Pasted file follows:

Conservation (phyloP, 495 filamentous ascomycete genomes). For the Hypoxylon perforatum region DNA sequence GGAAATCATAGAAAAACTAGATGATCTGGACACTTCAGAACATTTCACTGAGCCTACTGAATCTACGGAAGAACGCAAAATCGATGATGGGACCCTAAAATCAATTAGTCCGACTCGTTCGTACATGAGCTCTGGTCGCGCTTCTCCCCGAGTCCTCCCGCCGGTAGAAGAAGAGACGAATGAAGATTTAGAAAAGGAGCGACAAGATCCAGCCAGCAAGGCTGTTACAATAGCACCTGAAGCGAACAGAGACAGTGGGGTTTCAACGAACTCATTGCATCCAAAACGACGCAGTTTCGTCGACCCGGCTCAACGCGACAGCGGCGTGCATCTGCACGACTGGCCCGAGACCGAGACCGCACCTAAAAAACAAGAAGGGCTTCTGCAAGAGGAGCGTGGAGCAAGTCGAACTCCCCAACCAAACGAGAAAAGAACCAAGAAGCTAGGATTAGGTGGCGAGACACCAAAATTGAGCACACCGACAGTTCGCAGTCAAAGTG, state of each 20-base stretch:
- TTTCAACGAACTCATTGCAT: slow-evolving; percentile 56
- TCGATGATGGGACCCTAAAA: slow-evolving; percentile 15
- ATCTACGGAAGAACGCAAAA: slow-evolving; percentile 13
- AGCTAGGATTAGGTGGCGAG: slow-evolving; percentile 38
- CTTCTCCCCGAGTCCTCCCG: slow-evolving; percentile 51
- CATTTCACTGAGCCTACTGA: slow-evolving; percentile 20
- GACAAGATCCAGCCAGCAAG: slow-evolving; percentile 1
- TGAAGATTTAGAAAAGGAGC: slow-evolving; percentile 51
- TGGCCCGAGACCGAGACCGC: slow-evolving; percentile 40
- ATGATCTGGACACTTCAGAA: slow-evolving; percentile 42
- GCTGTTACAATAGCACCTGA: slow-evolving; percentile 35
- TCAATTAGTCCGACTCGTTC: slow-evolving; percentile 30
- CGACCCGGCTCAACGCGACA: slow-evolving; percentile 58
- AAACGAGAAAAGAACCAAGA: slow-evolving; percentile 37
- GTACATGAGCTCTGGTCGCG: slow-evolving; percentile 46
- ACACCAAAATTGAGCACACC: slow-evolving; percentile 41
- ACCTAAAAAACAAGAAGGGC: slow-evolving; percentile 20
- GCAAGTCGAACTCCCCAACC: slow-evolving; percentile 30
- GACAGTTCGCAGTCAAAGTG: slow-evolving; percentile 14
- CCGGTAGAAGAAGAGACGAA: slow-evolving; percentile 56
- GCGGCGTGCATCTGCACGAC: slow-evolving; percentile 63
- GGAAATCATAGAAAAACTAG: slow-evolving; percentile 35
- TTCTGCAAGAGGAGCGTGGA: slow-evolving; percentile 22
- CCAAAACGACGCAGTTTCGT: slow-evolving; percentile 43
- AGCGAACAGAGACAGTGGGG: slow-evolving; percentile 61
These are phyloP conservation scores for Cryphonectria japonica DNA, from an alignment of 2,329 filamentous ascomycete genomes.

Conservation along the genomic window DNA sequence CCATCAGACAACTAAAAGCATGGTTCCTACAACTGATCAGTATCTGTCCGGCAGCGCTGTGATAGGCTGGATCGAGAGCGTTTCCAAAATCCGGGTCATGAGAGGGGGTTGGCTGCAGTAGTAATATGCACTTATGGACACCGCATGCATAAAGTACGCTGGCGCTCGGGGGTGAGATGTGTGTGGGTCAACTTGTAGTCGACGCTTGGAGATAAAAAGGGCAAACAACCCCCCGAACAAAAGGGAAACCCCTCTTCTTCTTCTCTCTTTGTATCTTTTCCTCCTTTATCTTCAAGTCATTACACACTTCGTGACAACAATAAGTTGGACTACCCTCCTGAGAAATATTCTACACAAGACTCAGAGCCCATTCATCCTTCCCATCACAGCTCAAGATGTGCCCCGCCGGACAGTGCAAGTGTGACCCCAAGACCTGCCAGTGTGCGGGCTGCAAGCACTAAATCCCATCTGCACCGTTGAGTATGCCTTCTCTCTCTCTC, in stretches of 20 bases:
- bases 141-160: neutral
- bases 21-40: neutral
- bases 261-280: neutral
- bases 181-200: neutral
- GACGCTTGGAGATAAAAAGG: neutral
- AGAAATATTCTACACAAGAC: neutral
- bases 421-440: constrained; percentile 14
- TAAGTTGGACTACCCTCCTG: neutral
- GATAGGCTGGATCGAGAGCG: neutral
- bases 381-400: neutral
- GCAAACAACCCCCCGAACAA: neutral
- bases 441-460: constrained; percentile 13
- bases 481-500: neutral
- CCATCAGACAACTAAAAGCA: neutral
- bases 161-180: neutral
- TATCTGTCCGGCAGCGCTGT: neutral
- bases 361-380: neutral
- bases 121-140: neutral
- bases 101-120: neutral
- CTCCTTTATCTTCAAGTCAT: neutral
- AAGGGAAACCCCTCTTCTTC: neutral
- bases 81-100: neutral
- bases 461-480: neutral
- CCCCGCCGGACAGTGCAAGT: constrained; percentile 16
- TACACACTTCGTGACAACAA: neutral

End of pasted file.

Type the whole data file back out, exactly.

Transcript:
Conservation (phyloP, 495 filamentous ascomycete genomes). For the Hypoxylon perforatum region DNA sequence GGAAATCATAGAAAAACTAGATGATCTGGACACTTCAGAACATTTCACTGAGCCTACTGAATCTACGGAAGAACGCAAAATCGATGATGGGACCCTAAAATCAATTAGTCCGACTCGTTCGTACATGAGCTCTGGTCGCGCTTCTCCCCGAGTCCTCCCGCCGGTAGAAGAAGAGACGAATGAAGATTTAGAAAAGGAGCGACAAGATCCAGCCAGCAAGGCTGTTACAATAGCACCTGAAGCGAACAGAGACAGTGGGGTTTCAACGAACTCATTGCATCCAAAACGACGCAGTTTCGTCGACCCGGCTCAACGCGACAGCGGCGTGCATCTGCACGACTGGCCCGAGACCGAGACCGCACCTAAAAAACAAGAAGGGCTTCTGCAAGAGGAGCGTGGAGCAAGTCGAACTCCCCAACCAAACGAGAAAAGAACCAAGAAGCTAGGATTAGGTGGCGAGACACCAAAATTGAGCACACCGACAGTTCGCAGTCAAAGTG, state of each 20-base stretch:
- TTTCAACGAACTCATTGCAT: slow-evolving; percentile 56
- TCGATGATGGGACCCTAAAA: slow-evolving; percentile 15
- ATCTACGGAAGAACGCAAAA: slow-evolving; percentile 13
- AGCTAGGATTAGGTGGCGAG: slow-evolving; percentile 38
- CTTCTCCCCGAGTCCTCCCG: slow-evolving; percentile 51
- CATTTCACTGAGCCTACTGA: slow-evolving; percentile 20
- GACAAGATCCAGCCAGCAAG: slow-evolving; percentile 1
- TGAAGATTTAGAAAAGGAGC: slow-evolving; percentile 51
- TGGCCCGAGACCGAGACCGC: slow-evolving; percentile 40
- ATGATCTGGACACTTCAGAA: slow-evolving; percentile 42
- GCTGTTACAATAGCACCTGA: slow-evolving; percentile 35
- TCAATTAGTCCGACTCGTTC: slow-evolving; percentile 30
- CGACCCGGCTCAACGCGACA: slow-evolving; percentile 58
- AAACGAGAAAAGAACCAAGA: slow-evolving; percentile 37
- GTACATGAGCTCTGGTCGCG: slow-evolving; percentile 46
- ACACCAAAATTGAGCACACC: slow-evolving; percentile 41
- ACCTAAAAAACAAGAAGGGC: slow-evolving; percentile 20
- GCAAGTCGAACTCCCCAACC: slow-evolving; percentile 30
- GACAGTTCGCAGTCAAAGTG: slow-evolving; percentile 14
- CCGGTAGAAGAAGAGACGAA: slow-evolving; percentile 56
- GCGGCGTGCATCTGCACGAC: slow-evolving; percentile 63
- GGAAATCATAGAAAAACTAG: slow-evolving; percentile 35
- TTCTGCAAGAGGAGCGTGGA: slow-evolving; percentile 22
- CCAAAACGACGCAGTTTCGT: slow-evolving; percentile 43
- AGCGAACAGAGACAGTGGGG: slow-evolving; percentile 61
These are phyloP conservation scores for Cryphonectria japonica DNA, from an alignment of 2,329 filamentous ascomycete genomes.

Conservation along the genomic window DNA sequence CCATCAGACAACTAAAAGCATGGTTCCTACAACTGATCAGTATCTGTCCGGCAGCGCTGTGATAGGCTGGATCGAGAGCGTTTCCAAAATCCGGGTCATGAGAGGGGGTTGGCTGCAGTAGTAATATGCACTTATGGACACCGCATGCATAAAGTACGCTGGCGCTCGGGGGTGAGATGTGTGTGGGTCAACTTGTAGTCGACGCTTGGAGATAAAAAGGGCAAACAACCCCCCGAACAAAAGGGAAACCCCTCTTCTTCTTCTCTCTTTGTATCTTTTCCTCCTTTATCTTCAAGTCATTACACACTTCGTGACAACAATAAGTTGGACTACCCTCCTGAGAAATATTCTACACAAGACTCAGAGCCCATTCATCCTTCCCATCACAGCTCAAGATGTGCCCCGCCGGACAGTGCAAGTGTGACCCCAAGACCTGCCAGTGTGCGGGCTGCAAGCACTAAATCCCATCTGCACCGTTGAGTATGCCTTCTCTCTCTCTC, in stretches of 20 bases:
- bases 141-160: neutral
- bases 21-40: neutral
- bases 261-280: neutral
- bases 181-200: neutral
- GACGCTTGGAGATAAAAAGG: neutral
- AGAAATATTCTACACAAGAC: neutral
- bases 421-440: constrained; percentile 14
- TAAGTTGGACTACCCTCCTG: neutral
- GATAGGCTGGATCGAGAGCG: neutral
- bases 381-400: neutral
- GCAAACAACCCCCCGAACAA: neutral
- bases 441-460: constrained; percentile 13
- bases 481-500: neutral
- CCATCAGACAACTAAAAGCA: neutral
- bases 161-180: neutral
- TATCTGTCCGGCAGCGCTGT: neutral
- bases 361-380: neutral
- bases 121-140: neutral
- bases 101-120: neutral
- CTCCTTTATCTTCAAGTCAT: neutral
- AAGGGAAACCCCTCTTCTTC: neutral
- bases 81-100: neutral
- bases 461-480: neutral
- CCCCGCCGGACAGTGCAAGT: constrained; percentile 16
- TACACACTTCGTGACAACAA: neutral